At least 15 adults in the U.S. have been admitted to hospitals after they ingested an alcohol-based sanitizer. Of them, four are dead, three have gone blind and six have suffered seizures. 

The CDC (Centres for Disease Control and Prevention) shared that between May 1 to June 30, in areas of Arizona and New Mexico, at least 15 adults were admitted to health care facilities after they ingested alcohol-based hand sanitizer products. It solely focuses on cases where serious adverse health events or death occurred “associated with swallowing alcohol-based hand sanitizers” containing methanol.

CDC highlighted that even though hand hygiene is an “integral component” in the fight against the coronavirus pandemic, “alcohol-based hand sanitizer products should never be ingested.”

The report also explained that only those alcohol-based hand sanitizers should be used which have ethanol or isopropanol as the ones containing methanol can often cause “life-threatening methanol poisoning.”

“Young children might unintentionally swallow these products, whereas adolescents or adults with a history of alcohol use disorder might intentionally swallow these products as alcohol (ethanol) substitute,” the CDC explained.

Of the 15 adults admitted to hospitals, there were two women and 13 men between the age of 21 and 65. During their treatment, four patients developed complications owing to methanol poisoning and died, while six patients developed seizures. Three patients had suffered vision impairment when they were discharged from the hospitals.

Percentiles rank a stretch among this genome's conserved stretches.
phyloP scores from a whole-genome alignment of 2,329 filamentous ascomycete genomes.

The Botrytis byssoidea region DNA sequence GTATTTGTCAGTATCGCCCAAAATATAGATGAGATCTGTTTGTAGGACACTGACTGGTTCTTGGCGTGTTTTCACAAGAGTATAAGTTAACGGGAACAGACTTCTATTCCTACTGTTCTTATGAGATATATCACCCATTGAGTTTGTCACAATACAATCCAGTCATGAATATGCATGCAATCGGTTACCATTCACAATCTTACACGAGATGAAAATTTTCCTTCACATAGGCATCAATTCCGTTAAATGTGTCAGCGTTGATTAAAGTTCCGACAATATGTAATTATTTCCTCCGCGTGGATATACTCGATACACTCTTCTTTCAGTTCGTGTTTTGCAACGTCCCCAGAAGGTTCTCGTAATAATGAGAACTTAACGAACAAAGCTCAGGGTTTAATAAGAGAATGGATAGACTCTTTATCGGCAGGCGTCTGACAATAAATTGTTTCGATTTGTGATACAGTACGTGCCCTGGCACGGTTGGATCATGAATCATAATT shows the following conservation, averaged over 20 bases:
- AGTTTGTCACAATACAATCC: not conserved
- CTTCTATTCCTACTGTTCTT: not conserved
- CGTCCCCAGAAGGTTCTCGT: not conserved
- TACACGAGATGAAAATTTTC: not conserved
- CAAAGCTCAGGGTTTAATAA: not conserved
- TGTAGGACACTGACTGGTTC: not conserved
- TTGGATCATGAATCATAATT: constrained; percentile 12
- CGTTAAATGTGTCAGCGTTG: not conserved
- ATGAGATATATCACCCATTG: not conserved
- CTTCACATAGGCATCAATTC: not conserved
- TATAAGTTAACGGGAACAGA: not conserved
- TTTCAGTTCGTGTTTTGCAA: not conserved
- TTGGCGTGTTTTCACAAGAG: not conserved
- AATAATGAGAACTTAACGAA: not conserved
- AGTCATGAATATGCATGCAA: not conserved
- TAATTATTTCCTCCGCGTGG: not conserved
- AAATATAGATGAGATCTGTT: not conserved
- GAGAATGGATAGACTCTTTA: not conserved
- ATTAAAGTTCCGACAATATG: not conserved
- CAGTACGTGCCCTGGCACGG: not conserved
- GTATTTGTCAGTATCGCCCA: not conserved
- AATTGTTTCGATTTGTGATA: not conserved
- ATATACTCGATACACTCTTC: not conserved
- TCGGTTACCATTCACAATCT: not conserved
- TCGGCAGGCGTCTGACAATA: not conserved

“All patients had a history of swallowing alcohol-based hand sanitizer products,” according to the report. 

Of the four patients who died, one was an unresponsive 35-year-old man having seizures, a 38-year-old woman, a 39-year-old unconscious man with seizures, and a 65-year-old man who was initially unresponsive and had seizures but went then went into a cardiac arrest.

From the ones who survived the poisoning one was a 44-year-old man suffering from seizures. He had to undergo hemodialysis to get his blood cleaned. Even though he was discharged he had “near-total vision loss.”

“The patient reported drinking an unknown quantity of alcohol-based hand sanitizer during the few days before seeking medical care,” the report stated.

Ambulance A FDNY paramedic unloads a patient from an ambulance near the Emergency Room entrance to the Brooklyn Hospital Center on April 23, 2020 in the Clinton Hill neighborhood of the Brooklyn borough of New York City. Photo by Mike Lawrie/Getty Images